We all know what it's like when there's some big event that we're all dying to see. Not long ago, if we wanted a ticket to it, we'd have to camp out in front of the ticket office, days earlier even, to be reasonably certain we'd have a shot at getting in. And while most of us probably wouldn't camp out, we'd possibly be thinking "God, I'd never do that, but hey, that guy should get in. He's crazy enough to do it, he should get in."
Today, much of life is online. We sit at home or at work, our eyes and hands attached to computer screens and keyboards. (Or, you have an iPhone and fondle it all day, but I digress) Tickets become available for purchase on websites. Ideally, people get ready to order at a certain time, click their way through the ordering process, and if tickets sell out, they are told immediately. Tickets can then be printed and voila. No waiting in the rain overnight.
This is not what happened last night for the American Film Institute's 40th Anniversary film screenings. Yes, one should expect an exceedingly high demand. After all, when in your life have you the opportunity to choose to see any one of these:
- Star Wars, presented by George Lucas?
- When Harry Met Sally..., presented by Billy Crystal & Rob Reiner?
- The Shawshank Redemption, presented by Morgan Freeman?
I applaud AFI's choice of screening the films at the Arclight. However, Arclight Cinemas online ticketing system is infamous for having a lousy web-server architecture that buckles under any sort of ticket demand. AFI went with a third party solution for email registrations and notifications called Convio. They were SUPPOSED to email registerees with news and "tickets are now on sale" reminders, one would hope well before there was no chance of getting them.
Last night at roughly 12:05 AM I checked my email. Hmm, no AFI announcements. I checked the AFI page. "Tickets are on sale! Buy now!" Huh. Clicked the link, which redirected to Arclight's main AFI listing page. I picked "Star Wars". My cursor spun and spun for about 3 minutes. Then, a text page with XML errors, spitted out by a Microsoft ASP web server. Not a good sign! I opened up two more tabs in my browser -- maybe the site hadn't started selling tickets yet and the techs at Arclight were getting things ready. For those I selected "Shawshank Redemption" and "When Harry Met Sally..." More XML error pages. About ten minutes later, I finally got a page asking me how many tickets to look for. Yay!
I noticed it allowed one to buy up to 10 tickets, just like for their normal movies. Damn, that's not a good idea at all. There are maybe 400 seats in a theatre. Does that mean the first 40 people to log in could take all the seats??? Hardly a fair policy. I tried 2 Star Wars tickets. Very long pause. Another XML error page. Shit! Then I tried just asking for 1. Nope. Server crash. The other two movies just hung forever and I finally set them to go to the Arclight front page and clicked back in. I tried other Arclight services just to see if it was movie demand or some critical failure on their backend. Tried requesting my password. "Sorry, not available" on a page with garbled HTML. Huh! Good job, Arclight techs. AFI (sponsored by Target) would be proud.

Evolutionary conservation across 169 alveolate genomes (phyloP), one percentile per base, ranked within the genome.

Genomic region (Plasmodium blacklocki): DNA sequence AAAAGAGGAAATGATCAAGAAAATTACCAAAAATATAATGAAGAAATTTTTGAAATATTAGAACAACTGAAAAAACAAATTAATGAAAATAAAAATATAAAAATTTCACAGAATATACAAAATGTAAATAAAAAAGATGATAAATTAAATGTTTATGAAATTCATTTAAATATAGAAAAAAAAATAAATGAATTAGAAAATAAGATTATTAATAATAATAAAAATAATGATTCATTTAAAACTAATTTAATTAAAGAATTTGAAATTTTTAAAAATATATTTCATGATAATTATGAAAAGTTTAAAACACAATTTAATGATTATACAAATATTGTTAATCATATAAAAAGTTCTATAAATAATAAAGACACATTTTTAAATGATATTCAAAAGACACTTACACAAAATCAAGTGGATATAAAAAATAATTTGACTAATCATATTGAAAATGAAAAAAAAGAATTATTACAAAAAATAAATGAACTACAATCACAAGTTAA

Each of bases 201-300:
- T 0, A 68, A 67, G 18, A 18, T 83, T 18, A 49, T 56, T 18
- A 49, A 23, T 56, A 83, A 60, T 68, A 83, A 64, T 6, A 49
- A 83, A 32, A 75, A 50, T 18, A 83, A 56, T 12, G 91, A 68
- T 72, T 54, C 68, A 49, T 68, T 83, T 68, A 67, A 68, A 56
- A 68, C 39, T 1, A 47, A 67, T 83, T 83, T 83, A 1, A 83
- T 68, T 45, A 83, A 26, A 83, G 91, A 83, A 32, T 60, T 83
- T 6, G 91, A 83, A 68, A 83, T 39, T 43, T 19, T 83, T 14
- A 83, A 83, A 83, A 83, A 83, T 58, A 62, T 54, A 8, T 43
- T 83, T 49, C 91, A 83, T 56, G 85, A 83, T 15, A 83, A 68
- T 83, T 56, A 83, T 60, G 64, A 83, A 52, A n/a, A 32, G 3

On and on this went, constantly managing three tabs, trying all movies till 1:40 in the morning. At 12:30 AM, I received my first email: "AFI Tickets are now on Sale!" Gee, thanks -- there are none left, you schmucks. Getting to any sort of real pages was tedious and rare. Nearly always, XML server errors. I did manage to get to a few "Sorry, there are no seats available" screens eventually, but even those were difficult and slow to get. This server was getting the crap beaten out of it by something and I don't think it was hundreds of people all doing what I was doing. If the scenario were the first hundred people all logged in asking for 10 seats each, a normal web-server could have handled it and let everybody else know "Sorry, there are no seats." But Arclight's was choking to death.
And that leads me to my suspicion, which my coworker colleagues who know a lot about web-server architecture agree with. The Arclight was probably hit with a MASSIVE attack of automation scripts (called "robots") designed to order tickets. These guys could (theoretically) hit the site hundreds if not thousands of time per second, choosing 10, 9, 8... down to 1 tickets over and over. Arclight has absolutely NO ROBOT prevention in their system. No password check, no captcha's (those annoying things where you have to type letters you see). I bet you $$$ that if one were to check the server logs, there would be a dense pattern of activity unnatural to human beings.
The result of course is that nobody I know got tickets. The only movies available in the morning were for Spartacus and Beauty & the Beast. (I bought 2 of these as a consolation prize to myself for all that wasted time.) How could anyone have? Now some enterprising folks can charge $100+ for tickets that were $25 (although I have not seen these up online yet. Let me know if you do.)
Nobody camped out the night before. There's nobody to say "Oh, well you fool, you deserve it." to. There is no good side of this story, only pathetic planning, poor technology, and probably lots of money spent on worthless marketing, since their was no way for anyone (short of a hacker) to buy these tickets.
I just hope the AFI decides to go with competent partners for its 45th Anniversary.